Like many college students, one of Trendlines' founding partners, Steve Rhodes, made extra money waiting on tables. His first introduction to the world of waiting tables was a harsh one a "tips only" system. Steve quickly learned that you do a great job, or you go home empty handed.
But just what has waiting tables got to do with good marketing? Lots, according to Steve. Earning your livelihood from tips teaches you to market, sell and give good service. Here's what good waiters know and marketers should focus on:
Nice to See You Again, Mr. Jones
Do you know what your customers want? Have you established a one-to-one relationship with them which enables you to understand what your customers want and tailor your services accordingly? Could you identify them as being "burgers and chips" or "filet mignon" customers? Are they budget-conscious "just marrieds" who usually opt for the special because it's a better value? Or are they aging baby-boomers who can afford steak and all the trimmings. Determining your customers' likes, dislikes, preferences and needs is key in satisfying your customer. In the 1:1 future envisaged by Martha Rogers and Don Peppers, it's not what you know about all your customers that's important, but how much you know about each of your customers that will count.
And What Would You Like for Dessert?
Fast-food restaurateurs have one purpose in mind: to sell as many burgers, pizzas, fries as they can to as many people as possible. That's traditional mass marketing at its best. One-to-one marketers, however, are trying to sell a single customer as many products as possible, over a long period of time and across different product lines. Picture yourself as a fine French restaurant with a select target clientele. In order to cultivate a long-term relationship with your customer, you have to understand her needs, and offer her similar products or services that you believe she would enjoy, based on the information you've gathered during the course of the relationship. Cross-sell: offer her the other products and services on your "menu" that you believe she would enjoy. "More wine?"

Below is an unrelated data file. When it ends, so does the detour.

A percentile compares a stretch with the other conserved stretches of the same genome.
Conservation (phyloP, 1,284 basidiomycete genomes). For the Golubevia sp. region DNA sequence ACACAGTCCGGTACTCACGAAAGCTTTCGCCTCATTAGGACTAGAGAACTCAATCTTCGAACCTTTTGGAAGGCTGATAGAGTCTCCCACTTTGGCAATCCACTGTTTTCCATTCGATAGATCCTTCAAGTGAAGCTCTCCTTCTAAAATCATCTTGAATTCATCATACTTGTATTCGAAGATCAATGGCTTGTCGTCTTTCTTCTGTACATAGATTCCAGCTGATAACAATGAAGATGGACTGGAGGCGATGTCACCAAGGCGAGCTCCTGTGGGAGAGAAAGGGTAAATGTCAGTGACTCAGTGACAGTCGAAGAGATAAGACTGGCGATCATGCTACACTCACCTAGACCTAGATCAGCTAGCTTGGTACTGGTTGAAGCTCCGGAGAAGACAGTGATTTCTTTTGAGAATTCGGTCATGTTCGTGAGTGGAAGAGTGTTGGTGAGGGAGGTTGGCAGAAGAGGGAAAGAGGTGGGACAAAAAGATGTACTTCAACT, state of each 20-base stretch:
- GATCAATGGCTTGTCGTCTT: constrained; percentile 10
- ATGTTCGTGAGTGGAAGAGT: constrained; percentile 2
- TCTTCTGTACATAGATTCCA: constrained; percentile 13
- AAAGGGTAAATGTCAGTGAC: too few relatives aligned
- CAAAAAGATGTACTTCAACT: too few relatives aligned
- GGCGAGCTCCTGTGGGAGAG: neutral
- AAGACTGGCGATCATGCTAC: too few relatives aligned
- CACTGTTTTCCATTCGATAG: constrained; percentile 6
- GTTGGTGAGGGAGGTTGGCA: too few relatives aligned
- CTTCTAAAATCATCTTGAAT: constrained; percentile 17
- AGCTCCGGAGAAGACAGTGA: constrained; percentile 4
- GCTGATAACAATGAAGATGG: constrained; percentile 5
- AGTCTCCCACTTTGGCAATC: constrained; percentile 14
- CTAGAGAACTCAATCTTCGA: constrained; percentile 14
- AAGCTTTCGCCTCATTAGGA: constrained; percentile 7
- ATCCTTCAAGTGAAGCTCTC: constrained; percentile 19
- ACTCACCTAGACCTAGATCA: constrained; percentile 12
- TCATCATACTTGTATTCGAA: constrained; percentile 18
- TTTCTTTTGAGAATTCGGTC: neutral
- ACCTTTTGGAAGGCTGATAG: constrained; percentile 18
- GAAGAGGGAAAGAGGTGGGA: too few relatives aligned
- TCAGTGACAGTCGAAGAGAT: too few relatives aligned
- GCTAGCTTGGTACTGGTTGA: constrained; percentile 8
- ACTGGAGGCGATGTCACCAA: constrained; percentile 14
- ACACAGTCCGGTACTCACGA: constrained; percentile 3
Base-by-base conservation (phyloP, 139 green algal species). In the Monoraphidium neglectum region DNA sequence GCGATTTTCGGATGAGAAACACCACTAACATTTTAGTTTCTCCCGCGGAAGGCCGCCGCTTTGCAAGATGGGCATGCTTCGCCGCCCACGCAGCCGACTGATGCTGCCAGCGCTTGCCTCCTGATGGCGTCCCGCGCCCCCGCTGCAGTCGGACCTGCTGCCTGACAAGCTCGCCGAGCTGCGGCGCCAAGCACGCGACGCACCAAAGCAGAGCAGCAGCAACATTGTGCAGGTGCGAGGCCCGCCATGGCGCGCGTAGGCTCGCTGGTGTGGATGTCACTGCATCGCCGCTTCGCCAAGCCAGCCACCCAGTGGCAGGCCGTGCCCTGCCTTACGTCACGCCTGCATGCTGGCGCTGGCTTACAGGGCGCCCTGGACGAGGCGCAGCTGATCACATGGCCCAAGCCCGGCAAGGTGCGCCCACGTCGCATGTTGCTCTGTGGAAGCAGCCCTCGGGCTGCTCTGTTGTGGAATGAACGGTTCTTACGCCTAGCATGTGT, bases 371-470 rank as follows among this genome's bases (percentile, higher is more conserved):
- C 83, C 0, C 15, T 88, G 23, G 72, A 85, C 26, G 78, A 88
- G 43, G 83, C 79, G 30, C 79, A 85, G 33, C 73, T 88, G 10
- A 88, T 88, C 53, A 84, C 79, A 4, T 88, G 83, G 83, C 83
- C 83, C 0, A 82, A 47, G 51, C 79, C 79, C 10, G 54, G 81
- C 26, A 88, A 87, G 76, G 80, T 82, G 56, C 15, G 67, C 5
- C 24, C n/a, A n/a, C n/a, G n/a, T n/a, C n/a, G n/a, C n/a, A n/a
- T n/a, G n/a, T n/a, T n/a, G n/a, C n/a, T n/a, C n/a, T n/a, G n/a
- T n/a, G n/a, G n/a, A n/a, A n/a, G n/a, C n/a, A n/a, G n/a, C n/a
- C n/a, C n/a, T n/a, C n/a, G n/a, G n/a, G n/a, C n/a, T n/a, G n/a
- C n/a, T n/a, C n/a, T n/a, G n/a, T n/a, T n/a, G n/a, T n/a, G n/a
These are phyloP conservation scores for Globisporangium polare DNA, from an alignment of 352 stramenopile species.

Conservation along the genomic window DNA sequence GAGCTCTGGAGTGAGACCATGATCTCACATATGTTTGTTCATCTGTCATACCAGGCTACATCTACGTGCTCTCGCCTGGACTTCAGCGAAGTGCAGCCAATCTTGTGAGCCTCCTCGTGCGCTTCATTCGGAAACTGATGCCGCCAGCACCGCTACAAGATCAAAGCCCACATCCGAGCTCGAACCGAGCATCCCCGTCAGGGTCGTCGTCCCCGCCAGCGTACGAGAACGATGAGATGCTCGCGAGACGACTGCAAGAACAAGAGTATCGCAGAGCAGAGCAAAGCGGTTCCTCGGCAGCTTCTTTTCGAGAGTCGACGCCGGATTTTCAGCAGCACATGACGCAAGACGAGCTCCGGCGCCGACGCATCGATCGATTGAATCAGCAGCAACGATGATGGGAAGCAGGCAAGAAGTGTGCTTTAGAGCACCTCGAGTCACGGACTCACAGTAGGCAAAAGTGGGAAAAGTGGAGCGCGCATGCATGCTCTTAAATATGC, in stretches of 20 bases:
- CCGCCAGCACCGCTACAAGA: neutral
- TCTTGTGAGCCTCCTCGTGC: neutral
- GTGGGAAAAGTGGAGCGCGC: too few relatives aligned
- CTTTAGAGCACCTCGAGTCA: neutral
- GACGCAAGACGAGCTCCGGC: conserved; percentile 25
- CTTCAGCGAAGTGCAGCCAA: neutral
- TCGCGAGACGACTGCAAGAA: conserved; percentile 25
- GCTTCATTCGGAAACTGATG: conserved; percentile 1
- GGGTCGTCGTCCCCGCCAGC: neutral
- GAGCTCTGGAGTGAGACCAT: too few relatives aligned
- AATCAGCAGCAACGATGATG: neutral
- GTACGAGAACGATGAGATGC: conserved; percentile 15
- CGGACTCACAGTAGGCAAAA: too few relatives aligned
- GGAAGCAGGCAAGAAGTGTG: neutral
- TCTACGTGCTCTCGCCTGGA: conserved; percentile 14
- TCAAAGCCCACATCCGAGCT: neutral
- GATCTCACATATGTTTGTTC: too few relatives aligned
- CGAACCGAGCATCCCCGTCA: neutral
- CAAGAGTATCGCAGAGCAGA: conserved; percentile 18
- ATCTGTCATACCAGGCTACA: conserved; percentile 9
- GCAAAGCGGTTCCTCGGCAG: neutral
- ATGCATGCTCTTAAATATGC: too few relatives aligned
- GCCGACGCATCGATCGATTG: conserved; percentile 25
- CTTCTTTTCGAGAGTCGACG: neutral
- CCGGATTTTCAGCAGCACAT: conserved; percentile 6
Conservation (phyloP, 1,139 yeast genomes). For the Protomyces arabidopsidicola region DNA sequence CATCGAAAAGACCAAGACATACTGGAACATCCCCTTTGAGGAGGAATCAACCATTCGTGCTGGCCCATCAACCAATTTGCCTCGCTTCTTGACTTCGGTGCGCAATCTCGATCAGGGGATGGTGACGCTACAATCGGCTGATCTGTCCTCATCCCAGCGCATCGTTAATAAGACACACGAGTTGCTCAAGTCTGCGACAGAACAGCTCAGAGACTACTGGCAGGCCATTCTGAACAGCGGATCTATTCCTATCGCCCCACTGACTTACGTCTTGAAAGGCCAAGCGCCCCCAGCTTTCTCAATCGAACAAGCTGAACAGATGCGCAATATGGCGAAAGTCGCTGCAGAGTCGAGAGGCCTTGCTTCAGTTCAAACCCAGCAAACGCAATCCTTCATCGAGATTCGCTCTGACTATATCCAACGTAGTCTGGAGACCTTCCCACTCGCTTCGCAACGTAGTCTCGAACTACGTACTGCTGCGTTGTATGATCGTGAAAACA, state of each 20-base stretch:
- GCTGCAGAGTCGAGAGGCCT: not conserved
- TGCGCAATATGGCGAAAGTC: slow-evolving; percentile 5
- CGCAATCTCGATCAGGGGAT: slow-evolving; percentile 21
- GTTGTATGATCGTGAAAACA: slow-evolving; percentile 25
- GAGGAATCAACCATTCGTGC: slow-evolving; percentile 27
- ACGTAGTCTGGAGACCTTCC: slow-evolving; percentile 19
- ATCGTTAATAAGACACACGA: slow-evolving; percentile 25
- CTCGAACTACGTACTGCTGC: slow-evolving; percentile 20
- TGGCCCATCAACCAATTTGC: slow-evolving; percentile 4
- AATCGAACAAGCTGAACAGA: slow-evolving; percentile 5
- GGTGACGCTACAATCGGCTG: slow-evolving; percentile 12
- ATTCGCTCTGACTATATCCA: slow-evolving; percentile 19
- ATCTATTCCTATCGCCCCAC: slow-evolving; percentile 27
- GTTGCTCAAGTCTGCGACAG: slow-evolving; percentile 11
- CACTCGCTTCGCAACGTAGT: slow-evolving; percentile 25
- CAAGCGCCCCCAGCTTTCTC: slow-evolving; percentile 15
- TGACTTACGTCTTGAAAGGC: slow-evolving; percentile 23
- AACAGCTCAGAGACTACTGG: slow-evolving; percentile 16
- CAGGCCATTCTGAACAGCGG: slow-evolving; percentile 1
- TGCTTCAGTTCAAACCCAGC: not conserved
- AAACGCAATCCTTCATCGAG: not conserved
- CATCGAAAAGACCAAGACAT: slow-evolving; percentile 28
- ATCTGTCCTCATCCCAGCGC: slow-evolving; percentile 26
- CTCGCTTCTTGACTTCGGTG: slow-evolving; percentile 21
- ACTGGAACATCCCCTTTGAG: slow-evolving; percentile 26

Waiter, There's a Fly in My Soup!
Quite often, the only time you hear from your customer is when he is unhappy. This represents an ideal opportunity for you to turn a negative into a positive by actively listening to his complaint and resolving it as best you can. We've all heard the statistics about how unhappy customers on average tell nine other people about their bad experience. Fourteen percent of brand switchers leave their brand because of complaints that aren't handled satisfactorily. It pays for you to do everything you can to resolve your customers' complaints quickly, efficiently and to their full satisfaction. "Sorry for the long wait. Please enjoy this glass of champagne on the house."
Was that Two Burgers and Three Fries, or Three Burgers and Two Fries?